In the same era, Japanese MMA organization Shooto started MMA with idealized goals. They defined international and regional commissions, and an amateur system which is still very ahead of its time. American promoters such as Jeff Osborne started promoting Shooto stateside, largely because they felt they needed to change the American public view of MMA.
Yorinaga Nakamura was charmed by the trailer for Bruce Lee's Game of Death, when he went to see Close Encounters of the Third Kind in the theatre. Bruce Lee's Jeet Kune Do said that any and all offense which is effective is encouraged in combat. Therefore, he very much liked the idea of Shooto founder Satoru Sayama, which offered this same structure.
Nakamura joined Sayama's Super Tiger Gym in the pre-Shooting era, and won a championship at 145 pounds. But, Nakamura badly wanted to be Bruce Lee, so like his idol, he went to America. He bulked up to around 200 pounds, so he could deal with larger American foes, and then moved to the United States.
Lee had a heritage in America by this time, through his student Dan Inosanto. Inosanto continued to teach Lee's Jeet Kune Do at his academy in Los Angeles, so Nakamura joined and studied under Inosanto. However, the teacher was also interested in his student's experience with Shooto, as Jeet Kune Do stresses a philosophy of accepting any and all effective martial arts.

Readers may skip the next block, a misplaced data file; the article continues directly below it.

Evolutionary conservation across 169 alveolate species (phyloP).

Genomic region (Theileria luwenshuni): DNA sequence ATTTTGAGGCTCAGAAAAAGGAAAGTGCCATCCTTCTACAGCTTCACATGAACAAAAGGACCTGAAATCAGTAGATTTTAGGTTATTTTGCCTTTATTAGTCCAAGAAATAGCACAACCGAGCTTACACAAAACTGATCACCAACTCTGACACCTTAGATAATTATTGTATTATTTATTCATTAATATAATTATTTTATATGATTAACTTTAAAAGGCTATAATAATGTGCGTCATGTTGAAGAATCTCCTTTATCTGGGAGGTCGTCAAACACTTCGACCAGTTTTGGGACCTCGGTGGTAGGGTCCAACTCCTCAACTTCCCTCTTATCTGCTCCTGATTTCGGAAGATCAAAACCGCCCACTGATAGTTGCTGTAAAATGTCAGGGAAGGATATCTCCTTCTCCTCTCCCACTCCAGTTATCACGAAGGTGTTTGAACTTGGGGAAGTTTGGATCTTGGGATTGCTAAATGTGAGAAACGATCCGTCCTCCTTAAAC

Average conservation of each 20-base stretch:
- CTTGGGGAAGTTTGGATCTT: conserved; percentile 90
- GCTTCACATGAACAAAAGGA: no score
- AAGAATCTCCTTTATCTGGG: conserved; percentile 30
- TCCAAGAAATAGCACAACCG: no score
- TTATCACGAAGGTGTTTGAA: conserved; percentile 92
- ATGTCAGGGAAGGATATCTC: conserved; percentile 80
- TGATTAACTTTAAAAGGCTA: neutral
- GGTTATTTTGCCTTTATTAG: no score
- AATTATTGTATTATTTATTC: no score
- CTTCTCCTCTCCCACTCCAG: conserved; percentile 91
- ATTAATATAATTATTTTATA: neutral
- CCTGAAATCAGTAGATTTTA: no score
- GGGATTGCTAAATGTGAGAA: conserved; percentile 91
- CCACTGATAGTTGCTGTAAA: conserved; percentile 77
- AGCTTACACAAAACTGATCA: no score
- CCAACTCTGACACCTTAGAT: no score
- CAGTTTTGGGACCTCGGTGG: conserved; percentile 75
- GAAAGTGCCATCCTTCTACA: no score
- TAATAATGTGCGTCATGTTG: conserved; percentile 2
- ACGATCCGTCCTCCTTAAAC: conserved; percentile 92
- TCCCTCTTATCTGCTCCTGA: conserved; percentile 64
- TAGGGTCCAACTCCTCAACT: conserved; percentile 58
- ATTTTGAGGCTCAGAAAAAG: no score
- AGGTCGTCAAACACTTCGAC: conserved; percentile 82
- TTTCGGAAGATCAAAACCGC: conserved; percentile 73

One of Nakamura's student was Erik Paulson, who learned many martial arts, including Shooto, where he would go on to become a world champion. His gym, CSW, continues to teach Shooto techniques that many are unaware of.
Paulson is the head trainer of Brock Lesnar and Josh Barnett. So his Shooto, Japanese and English submmision wrestling knowledge remain relevant in elite fighter's skillsets in current MMA.
Erik Paulson had student named Greg Nelson, who experienced many martial arts too. Nelson would go on to found The Academy in Minnesota, a gym including Sean Sherk, Nik Lentz, Jacob Volkmann, Cole Konrad and others.
Satoru Sayama's Shooto and Japanese submmision wrestling exported United States by Yorinaga Nakamura has conciously and unconciously impacted many fighters, right through to the contemporary era of MMA.
So, a Japanese child, charmed by Hong Kong martial arts movies was the bridge for Shooto to move to the United States, all reinforced by the Jeet Kune Do (and MMA) mentality to accept any martial arts.
Yorinaga Nakamura is still teaching Jeet Kune Do in the United States, while Dan Inosanto is still interested in adding new skills to his own, which has led to him learning jiu-jitsu under the Machado brothers.
We can find Jeet Kune Do fighters, sometimes even in major MMA organizations. UFC veteran and Bellator welterweight Ben Saunders, for instance, still proclaims himself to be a Jeet Kune Do fighter.
If we judge from Lee's movies, it's a little too far from MMA, so people might be quick to laugh or mock the idea. However, it is Lee's philosophy that helped pave the way for so many new skills and techniques to make their way to America.
Big thanks to Jordan Breen (Sherdog) for English editing.